at higher capacity. It’s simple economics really. Doing a lot of one thing together is cheaper
that doing a lot of one thing separately—it’s economies of scale. Except that doesn’t really extend to the
airline industry. For a larger aircraft you need more ground-staff,
more flight attendants, more check-in agents, more fuel, more of pretty much everything. The only cost that stays the same is pilots,
and the only ones reduced are gates and take-off’s. When you’re now doing more flights at the
largest, most expensive airports, you end up spending more money. Airports like Hartford, Connecticut are cheap—labor
is cheap, take off fees are cheap, everything costs less than at JFK or Newark. There are just fewer flights to compete with. Not only that, but flying direct flights clearly
costs a ton less because airlines only have to pay the per flight costs that I talked
about a lot in my “Why Flying is so Expensive” video once, rather than twice. United Airlines was a major innovator of the
point-to-point model with their Newark hub. Newark is an airport suited to serve smaller
planes, so United took the opportunity to open up direct flights to smaller destinations
on the British Isles using narrow-body planes stretched to the upper limits of their range. United primary uses the Boeing 757 to reach
smaller destinations like Shannon, Ireland; Belfast, Northern Ireland; Glasgow and Edinburgh,
Scotland; and Manchester, Newcastle, and Birmingham, England. Often the United Flight from Newark is the
only transatlantic flight serving these airports. United is able to operate these routes because
the East Coast of the US and British Isles are just close enough together to reach with
a narrow-body plane. With the 787, airlines are able to open even
longer routes between smaller destinations. Routes like these are called long-and-skinny—long
distance, but skinny demand. These includes routes like Tokyo to Seattle;
London to Chennai, India; Wuhan, China to San Francisco; Beijing to Boston; Nairobi,
Kenya to Paris; Santiago, Chile to Madrid; Warsaw, Poland to Beijing; Doha to Edinburgh,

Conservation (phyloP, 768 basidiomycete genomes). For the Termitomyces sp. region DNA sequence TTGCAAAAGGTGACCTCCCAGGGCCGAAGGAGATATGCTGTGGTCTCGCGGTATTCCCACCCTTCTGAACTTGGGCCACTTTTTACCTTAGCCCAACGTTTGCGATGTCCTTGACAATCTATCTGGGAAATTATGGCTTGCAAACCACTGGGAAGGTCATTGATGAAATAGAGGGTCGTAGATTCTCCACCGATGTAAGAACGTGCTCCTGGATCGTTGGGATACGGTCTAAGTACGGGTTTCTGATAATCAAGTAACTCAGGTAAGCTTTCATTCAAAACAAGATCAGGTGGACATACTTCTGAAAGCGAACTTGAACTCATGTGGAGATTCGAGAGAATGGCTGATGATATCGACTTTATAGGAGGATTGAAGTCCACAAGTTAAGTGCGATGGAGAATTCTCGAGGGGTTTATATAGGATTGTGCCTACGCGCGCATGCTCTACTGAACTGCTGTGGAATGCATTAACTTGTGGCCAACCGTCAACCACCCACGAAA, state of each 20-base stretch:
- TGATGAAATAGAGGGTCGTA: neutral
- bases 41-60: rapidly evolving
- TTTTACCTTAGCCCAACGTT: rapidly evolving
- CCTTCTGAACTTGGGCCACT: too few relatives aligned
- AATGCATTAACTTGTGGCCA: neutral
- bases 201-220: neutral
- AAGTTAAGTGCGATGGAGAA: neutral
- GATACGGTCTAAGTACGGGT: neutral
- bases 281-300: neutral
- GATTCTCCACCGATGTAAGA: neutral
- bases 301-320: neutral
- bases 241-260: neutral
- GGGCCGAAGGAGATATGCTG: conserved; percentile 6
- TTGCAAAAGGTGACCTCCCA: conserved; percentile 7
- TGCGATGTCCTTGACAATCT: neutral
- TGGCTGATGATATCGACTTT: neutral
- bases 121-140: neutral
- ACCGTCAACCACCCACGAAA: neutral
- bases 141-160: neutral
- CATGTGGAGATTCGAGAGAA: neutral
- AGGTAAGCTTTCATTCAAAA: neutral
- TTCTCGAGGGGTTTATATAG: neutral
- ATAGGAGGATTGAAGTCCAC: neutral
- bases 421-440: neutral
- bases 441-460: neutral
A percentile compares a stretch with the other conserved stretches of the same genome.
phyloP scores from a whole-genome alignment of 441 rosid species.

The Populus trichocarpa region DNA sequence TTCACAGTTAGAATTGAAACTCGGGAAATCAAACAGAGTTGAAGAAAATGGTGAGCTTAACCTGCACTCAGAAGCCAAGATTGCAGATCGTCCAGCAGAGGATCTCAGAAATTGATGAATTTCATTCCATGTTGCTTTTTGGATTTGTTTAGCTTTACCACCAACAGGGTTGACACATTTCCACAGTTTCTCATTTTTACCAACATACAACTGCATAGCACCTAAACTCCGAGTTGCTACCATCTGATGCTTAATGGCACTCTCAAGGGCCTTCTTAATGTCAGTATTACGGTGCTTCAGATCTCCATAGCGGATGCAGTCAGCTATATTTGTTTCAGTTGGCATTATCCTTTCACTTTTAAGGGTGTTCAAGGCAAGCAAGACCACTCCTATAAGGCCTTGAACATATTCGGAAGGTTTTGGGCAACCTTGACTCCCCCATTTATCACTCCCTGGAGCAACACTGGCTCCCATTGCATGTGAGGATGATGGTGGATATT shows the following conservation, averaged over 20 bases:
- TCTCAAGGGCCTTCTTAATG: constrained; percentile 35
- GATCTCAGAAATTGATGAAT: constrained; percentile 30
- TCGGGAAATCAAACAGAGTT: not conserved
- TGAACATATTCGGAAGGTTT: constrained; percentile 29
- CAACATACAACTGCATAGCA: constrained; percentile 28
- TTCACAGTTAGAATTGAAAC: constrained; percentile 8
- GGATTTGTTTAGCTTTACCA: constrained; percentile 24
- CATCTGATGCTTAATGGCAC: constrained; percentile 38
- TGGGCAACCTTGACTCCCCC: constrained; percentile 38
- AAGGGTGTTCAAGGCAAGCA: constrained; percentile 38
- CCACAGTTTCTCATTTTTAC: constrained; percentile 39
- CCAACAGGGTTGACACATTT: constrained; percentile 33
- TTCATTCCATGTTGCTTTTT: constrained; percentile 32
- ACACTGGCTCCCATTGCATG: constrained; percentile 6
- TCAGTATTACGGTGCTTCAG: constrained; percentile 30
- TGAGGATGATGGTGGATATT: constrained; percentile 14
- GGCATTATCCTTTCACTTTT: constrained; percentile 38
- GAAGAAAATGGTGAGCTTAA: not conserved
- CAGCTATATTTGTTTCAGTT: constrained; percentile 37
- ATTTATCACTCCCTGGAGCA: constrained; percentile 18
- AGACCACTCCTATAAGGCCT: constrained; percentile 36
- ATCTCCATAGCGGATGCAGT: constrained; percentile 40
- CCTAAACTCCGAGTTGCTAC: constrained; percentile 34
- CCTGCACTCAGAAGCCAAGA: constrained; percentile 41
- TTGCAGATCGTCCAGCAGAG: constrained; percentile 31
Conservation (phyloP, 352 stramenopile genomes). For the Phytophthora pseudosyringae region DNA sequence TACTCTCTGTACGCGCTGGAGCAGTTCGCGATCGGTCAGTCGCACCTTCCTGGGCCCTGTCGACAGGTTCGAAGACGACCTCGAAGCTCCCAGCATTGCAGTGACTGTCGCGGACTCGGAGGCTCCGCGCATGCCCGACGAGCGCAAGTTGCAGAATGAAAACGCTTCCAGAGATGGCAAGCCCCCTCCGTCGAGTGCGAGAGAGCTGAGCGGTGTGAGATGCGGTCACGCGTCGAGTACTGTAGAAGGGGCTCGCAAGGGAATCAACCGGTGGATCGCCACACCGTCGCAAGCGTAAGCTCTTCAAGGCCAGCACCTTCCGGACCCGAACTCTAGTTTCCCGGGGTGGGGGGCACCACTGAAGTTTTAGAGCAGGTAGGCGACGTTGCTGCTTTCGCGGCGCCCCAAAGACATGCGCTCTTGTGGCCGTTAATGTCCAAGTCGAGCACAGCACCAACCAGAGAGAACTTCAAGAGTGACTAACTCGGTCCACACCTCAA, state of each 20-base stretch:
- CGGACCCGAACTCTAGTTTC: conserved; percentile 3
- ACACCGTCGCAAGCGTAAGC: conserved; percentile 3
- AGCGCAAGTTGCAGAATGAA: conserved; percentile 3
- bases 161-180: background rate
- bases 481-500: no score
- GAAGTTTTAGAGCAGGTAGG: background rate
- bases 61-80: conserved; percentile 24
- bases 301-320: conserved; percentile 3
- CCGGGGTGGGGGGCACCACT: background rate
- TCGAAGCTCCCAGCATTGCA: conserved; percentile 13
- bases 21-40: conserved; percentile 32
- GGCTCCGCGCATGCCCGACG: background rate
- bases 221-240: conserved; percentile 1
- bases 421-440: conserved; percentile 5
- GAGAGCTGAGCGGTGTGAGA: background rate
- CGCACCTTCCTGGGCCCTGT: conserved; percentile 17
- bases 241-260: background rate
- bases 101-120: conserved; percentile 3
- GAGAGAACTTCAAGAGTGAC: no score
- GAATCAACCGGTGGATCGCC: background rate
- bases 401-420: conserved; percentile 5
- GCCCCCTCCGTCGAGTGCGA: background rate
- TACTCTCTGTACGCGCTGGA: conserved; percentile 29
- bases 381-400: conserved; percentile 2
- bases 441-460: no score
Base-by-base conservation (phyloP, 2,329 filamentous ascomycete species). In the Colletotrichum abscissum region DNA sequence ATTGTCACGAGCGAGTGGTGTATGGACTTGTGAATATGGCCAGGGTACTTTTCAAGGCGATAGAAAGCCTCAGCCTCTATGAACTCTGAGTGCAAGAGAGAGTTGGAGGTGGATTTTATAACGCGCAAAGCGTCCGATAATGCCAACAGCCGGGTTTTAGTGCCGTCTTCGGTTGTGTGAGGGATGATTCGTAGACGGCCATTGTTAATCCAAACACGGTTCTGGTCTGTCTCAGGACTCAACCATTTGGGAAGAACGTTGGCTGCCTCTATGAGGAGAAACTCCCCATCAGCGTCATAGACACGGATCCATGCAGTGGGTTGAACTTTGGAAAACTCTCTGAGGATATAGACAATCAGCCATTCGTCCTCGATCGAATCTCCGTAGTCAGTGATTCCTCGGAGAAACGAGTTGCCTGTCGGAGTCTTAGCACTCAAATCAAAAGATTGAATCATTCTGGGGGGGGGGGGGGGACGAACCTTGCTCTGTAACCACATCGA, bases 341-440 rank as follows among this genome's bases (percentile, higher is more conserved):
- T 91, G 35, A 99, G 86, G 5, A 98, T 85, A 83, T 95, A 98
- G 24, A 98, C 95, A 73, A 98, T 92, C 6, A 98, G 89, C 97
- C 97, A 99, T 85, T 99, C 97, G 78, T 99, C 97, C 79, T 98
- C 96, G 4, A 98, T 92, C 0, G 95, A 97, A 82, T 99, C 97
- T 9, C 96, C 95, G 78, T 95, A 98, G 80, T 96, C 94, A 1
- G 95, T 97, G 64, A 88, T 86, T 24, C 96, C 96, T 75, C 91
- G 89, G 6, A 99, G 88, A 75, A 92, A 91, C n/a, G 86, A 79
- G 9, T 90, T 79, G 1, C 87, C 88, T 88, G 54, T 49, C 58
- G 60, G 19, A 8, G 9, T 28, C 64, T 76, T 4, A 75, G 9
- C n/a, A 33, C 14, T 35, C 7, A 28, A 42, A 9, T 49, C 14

Scotland; the list goes on. The efficiency of this plane also has allowed
for an entirely new class of airline—budget long-haul carriers. The three main players in this category are
JetStar airlines based in Australia, Scoot airlines based in Singapore, and Norwegian
airlines based in both Scandinavia and London. Short-haul budget airlines have been possible
for a while because of efficient short-range airplanes, but this really is the first time
there has been such an efficient long-haul airplane, so these three airlines use the
reduction in operating cost to offer significantly lower ticket prices, while also using the
principles of budget airlines that I outlined in my “How Budget Airlines Work” video. What’s even more exciting for us consumers
is the upcoming Boeing 737 MAX. This plane is a redeveloped version of the
long-existing Boeing 737 featuring a larger capacity, longer range, and higher fuel efficiency. This means that we could conceivably see super
low-demand routes like Manchester to Cleveland, Lyon to New York, and Belfast to DC operated
in the near future. Norwegian airlines has already hinted at plans
to use to the 737 MAX to open up an auxiliary transatlantic hub in Edinburgh—a relatively
small city. So, the a380 was a failure. Airbus hasn’t received a new order is years,
and it recently announced that it would be cutting back it’s production to only 12
a year. Meanwhile the 787 has amassed almost 1,200
orders. Point-to-point flying has always been better
for the consumer, but with these recent innovations, it’s now better for airlines too. Given that, it’s clear that point-to-point
flying is truly the future of aviation. Alright, I have a lot of things to talk about
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  1. The 737 Max is everything BUT a redeveloped airplane. It is a Frankenstein 1961 fuselage retrofitted with the newest high efficiency engines. Everybody at Boeing that had authority approving this project should go to jail for life! If you value your life or the life of your loved ones, do net ever allow them to step on a 737 Max.

  2. Hahahaha 737 Max, HAHAHAHAHAHA "There are metal shavings in the electronics" the Mcas system is killer, And the design is unstable in flight 30% of the emergency oxygen systems don't work, Sounds like a great plane! that aged well.

  3. 6:36 when you live in San Francisco and watch this video when the corona virus was a big concern you was like "I f*** up"

  4. I love the newer comments either talking about how the max failed so horribly, or how wuhan is probably the most avoided place in 2020.

  5. United Airlines doesn’t Fly to Newcastle, Birmingham, Belfast & Glasgow 👌👌 only to Manchester & Edinburgh